CNN’s Rick Sanchez joined two of his colleagues in omitting the left-wing affiliation of Wendell Potter, a senior fellow at the Center for Media and Democracy. In fact, Sanchez went so far as to deny Potter’s alignment with liberals: “Is he [Potter] some crazy lefty? Is he Ralph Nader? Is he Dennis Kucinich? No. In fact, he’s a former player in the health insurance world.”
Before the CNN anchor made this denial about Potter, he read the senior fellow’s assessment of Senator Max Baucus’s health care “reform” proposal: “Here’s what my next guest thinks of this Baucus bill- quote, ‘It’s hard to imagine how insurance companies could have written legislation,’ he says- ‘that would benefit them more.’ In other words, if the guys who run the insurance companies would have sat down and written legislation- he says- they couldn’t have written it any better.”
Sanchez then made his introduction of his guest: “Who’s my guest? Is he some crazy lefty? Is he Ralph Nader? Is he Dennis Kucinich? No. In fact, he’s a former player in the health insurance world. He used to be a part of it. You ever heard of Cigna? Of course, you’ve heard of Cigna. They’re one of the biggest insurers in the whole world. Wendell Potter is who I’m talking about, and for 15 years he was the company’s chief corporate spokesperson, and he was also an executive with Humana as well.” He didn’t mention Potter’s current position with the Center for Media and Democracy during the interview, though an on-screen graphic did mention it (see above).
On Tuesday, Senate Minority Leader Mitch McConnell went on the Senate floor to call out the Obama administration for using a federal agency to squelch mailings by health insurance company Humana, warning customers of proposed cuts to the Medicare Advantage program under Democratic health care reform proposals.
But Wednesday's New York Times's print edition skipped the Humana speech suppression completely. Instead the paper contented itself with a story on its health care blog, "Prescriptions." A health care story considered more newsworthy that did make the print edition: A profile of comedian Will Ferrell's parody ad defending health insurance executives, generously headlined "Adding Humor to Debate."
The Times finally brought up the controversy in print on Thursday, working it into three paragraphs near the end of Robert Pear's front-page profile of Florida Democratic Sen. Bill Nelson, "Senator Tries to Allay Fears on Health Overhaul." Even then, the Times emphasized excuses for the Democrats' behavior, sandwiching Sen. McConnell's free speech complaint between an explanation from administration officials and an attack on Humana by a Democratic senator.
The New York Times's health care priorities were on display in Wednesday's paper. While a parody ad by liberal comedian Will Ferrell and left-wing MoveOn.org was considered newsworthy, suppression of free speech by the Obama administration was left out.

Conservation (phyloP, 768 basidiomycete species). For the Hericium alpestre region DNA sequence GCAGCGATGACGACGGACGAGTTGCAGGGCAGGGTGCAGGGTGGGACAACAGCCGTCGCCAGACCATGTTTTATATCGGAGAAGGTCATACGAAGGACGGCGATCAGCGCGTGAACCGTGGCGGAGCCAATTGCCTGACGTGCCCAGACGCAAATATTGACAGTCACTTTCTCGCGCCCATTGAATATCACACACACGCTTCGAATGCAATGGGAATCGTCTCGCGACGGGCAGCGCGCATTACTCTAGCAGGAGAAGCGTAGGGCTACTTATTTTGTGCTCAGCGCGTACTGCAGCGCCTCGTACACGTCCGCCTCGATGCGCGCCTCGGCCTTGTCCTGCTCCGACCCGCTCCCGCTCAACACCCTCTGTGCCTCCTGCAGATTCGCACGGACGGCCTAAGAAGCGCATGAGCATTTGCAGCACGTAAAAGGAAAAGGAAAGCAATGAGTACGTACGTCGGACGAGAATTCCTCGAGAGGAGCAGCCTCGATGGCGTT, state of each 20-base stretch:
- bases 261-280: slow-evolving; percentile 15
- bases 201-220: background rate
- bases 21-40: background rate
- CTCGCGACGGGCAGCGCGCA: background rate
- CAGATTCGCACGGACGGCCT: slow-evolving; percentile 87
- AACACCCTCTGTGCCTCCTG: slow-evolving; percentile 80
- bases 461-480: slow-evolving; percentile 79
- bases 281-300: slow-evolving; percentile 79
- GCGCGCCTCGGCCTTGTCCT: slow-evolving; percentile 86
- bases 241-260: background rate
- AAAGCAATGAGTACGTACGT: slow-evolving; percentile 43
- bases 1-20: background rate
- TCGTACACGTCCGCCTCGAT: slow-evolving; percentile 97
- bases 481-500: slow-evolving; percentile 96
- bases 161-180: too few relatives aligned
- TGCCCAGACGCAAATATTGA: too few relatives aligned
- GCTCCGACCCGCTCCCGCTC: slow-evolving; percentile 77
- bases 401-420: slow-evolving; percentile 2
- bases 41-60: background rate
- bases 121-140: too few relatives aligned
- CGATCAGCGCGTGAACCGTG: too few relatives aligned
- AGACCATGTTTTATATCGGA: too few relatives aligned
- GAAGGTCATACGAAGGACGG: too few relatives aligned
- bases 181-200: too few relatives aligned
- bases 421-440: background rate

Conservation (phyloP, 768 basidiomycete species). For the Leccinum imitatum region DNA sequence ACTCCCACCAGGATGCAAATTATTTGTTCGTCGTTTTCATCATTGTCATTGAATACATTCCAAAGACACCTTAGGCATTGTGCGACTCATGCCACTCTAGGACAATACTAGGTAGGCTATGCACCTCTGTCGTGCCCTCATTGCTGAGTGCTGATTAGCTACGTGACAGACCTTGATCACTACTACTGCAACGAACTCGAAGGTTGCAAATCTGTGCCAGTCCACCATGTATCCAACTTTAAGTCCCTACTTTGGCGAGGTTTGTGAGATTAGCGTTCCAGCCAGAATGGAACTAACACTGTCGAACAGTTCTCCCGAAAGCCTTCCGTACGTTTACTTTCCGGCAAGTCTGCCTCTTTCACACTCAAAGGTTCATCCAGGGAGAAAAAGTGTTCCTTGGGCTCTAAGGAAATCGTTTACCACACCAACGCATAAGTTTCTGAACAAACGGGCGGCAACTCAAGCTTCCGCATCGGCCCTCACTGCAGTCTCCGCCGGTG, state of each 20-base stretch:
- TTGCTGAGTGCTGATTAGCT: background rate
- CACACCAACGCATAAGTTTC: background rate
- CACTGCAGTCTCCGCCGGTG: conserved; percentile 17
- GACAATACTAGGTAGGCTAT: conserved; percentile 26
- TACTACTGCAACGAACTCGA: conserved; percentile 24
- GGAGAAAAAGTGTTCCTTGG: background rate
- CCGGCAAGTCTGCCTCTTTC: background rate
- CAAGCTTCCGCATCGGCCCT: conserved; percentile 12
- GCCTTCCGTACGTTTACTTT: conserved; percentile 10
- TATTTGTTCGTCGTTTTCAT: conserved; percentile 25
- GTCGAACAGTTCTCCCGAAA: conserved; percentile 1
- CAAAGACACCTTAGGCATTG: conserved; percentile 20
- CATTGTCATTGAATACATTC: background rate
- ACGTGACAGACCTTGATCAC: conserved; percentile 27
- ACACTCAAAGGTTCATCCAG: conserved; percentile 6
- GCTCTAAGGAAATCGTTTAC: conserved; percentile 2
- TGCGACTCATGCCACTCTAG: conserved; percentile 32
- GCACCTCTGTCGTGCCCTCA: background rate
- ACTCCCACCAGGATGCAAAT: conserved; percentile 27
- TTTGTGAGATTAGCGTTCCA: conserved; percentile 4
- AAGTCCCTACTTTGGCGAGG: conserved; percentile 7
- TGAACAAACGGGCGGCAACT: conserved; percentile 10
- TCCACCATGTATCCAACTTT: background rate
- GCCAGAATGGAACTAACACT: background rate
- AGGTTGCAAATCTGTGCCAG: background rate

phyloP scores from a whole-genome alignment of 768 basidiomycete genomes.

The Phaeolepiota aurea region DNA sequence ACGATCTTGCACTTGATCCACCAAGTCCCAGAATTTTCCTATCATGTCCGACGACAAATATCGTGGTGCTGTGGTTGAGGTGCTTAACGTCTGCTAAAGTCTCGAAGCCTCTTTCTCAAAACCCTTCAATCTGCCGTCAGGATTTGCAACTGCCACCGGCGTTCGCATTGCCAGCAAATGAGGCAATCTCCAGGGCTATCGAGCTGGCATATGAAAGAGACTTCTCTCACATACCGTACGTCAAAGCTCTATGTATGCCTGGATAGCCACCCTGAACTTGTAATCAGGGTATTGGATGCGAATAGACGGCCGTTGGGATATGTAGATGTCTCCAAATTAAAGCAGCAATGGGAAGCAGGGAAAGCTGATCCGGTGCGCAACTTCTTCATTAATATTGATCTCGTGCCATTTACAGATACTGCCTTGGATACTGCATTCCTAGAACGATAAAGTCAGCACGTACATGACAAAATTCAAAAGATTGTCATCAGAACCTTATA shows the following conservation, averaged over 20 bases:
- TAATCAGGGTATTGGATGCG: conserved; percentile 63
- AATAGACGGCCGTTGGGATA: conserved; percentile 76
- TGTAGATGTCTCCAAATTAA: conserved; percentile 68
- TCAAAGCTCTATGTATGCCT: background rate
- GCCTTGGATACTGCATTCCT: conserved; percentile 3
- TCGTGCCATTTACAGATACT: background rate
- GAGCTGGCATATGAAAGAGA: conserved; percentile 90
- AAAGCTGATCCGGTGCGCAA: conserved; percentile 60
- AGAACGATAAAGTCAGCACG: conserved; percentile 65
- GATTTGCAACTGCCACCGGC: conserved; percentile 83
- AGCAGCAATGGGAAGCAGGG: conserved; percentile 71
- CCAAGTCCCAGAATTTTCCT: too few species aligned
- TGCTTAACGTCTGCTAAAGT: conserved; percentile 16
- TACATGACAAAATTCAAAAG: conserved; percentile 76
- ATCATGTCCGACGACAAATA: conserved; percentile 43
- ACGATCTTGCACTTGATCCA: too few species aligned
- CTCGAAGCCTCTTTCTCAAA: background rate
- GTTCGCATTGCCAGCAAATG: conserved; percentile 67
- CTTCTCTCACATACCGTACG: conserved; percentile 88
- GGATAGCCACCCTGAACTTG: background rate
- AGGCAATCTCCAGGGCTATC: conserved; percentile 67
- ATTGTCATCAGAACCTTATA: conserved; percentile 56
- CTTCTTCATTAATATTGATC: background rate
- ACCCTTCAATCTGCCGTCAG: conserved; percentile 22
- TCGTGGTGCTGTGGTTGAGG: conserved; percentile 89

Senate Minority Leader Mitch McConnell of Kentucky went on the Senate floor Tuesday and called out the Obama administration for using a federal agency to squelch mailings by insurance company Humana. The mailings to beneficiaries warned them of possible cuts to the Medicare Advantage program under Obama-care.
In a sign of escalating tension on Capitol Hill, the Republican leader in the Senate, Mitch McConnell of Kentucky, accused Democrats and the Obama administration on Tuesday of trying to muzzle critics of their proposed health care legislation.
The threat of a government-run public option plan in health care legislation was frightening enough to spur thousands of people to attend town hall meetings across the country and voice their dissent, sometimes angrily.
Now legislators and the national media are talking about a possible "compromise" that could replace the public option with health care co-ops. Conservatives are concerned that such an attempt will just be "government health care in yet another set of clothes," but national broadcast or print media have practically omitted that perspective.
Senate Majority Leader Harry Reid, D-Nev., stirred up those concerns July 9 when he said, "We're going to have some type of public option, call it 'co-op,' call it what you want."
According to Nexis, ABC, CBS, NBC and CNN, as well as the five major newspapers, ignored this admission from Reid. In fact, on the three broadcast networks Reid wasn't even mentioned in any of the 21 health care co-op stories. More than half of those stories (12) used the word "compromise" to discuss the co-ops and only 2 conservatives critical of co-ops were included.
"I think right now for example, this health care debate looks like it's - we could lose it because I don't think [Obama] he has been tough enough," Maher said. "You know, he used to say in the campaign, ‘It's your time.' This is his time. He should get mad, stop [expletive] around."
One of the hurdles Obama is facing to get his brand of health care made law is some of the more moderate Democrats in the Senate aren't willing to agree to the far-reaching plan Obama and the Democratic congressional leadership want. Maher said it really didn't matter what they thought.
On Friday’s Special Report with Bret Baier, FNC correspondent Shannon Bream informed viewers of a letter written to Attorney General Eric Holder from 65 House Democrats who oppose the Attorney General’s recently expressed wish to "reinstitute the ban on the sale of assault weapons" to try to reduce violence by Mexican drug cartels. Bream further relayed the recommendations of Democratic Senators Max Baucus and Jon Tester, both from Montana, that the Obama administration should focus on enforcing current gun laws.
Below is a complete transcript of the report from the Friday, March 27, Special Report with Bret Baier on FNC:
Former South Dakota Senator Tom Daschle (picture at right is part of a Getty Images pic at a related New York Times story) has just upped the ante in Washington's tax-avoiding/evading game of "Can you top this?"
Whereas recently confirmed Treasury Secretary Timothy Geithner "only" $40,000 in back taxes and interest, principally relating to unpaid Social Security and Medicare taxes (with a dash of retirement-plan penalty and illegally deducted overnight summer camp expenses included in the mix), the man who Rush Limbaugh used to call "Puff" Daschle during his Senate days has upped to ante to six figures.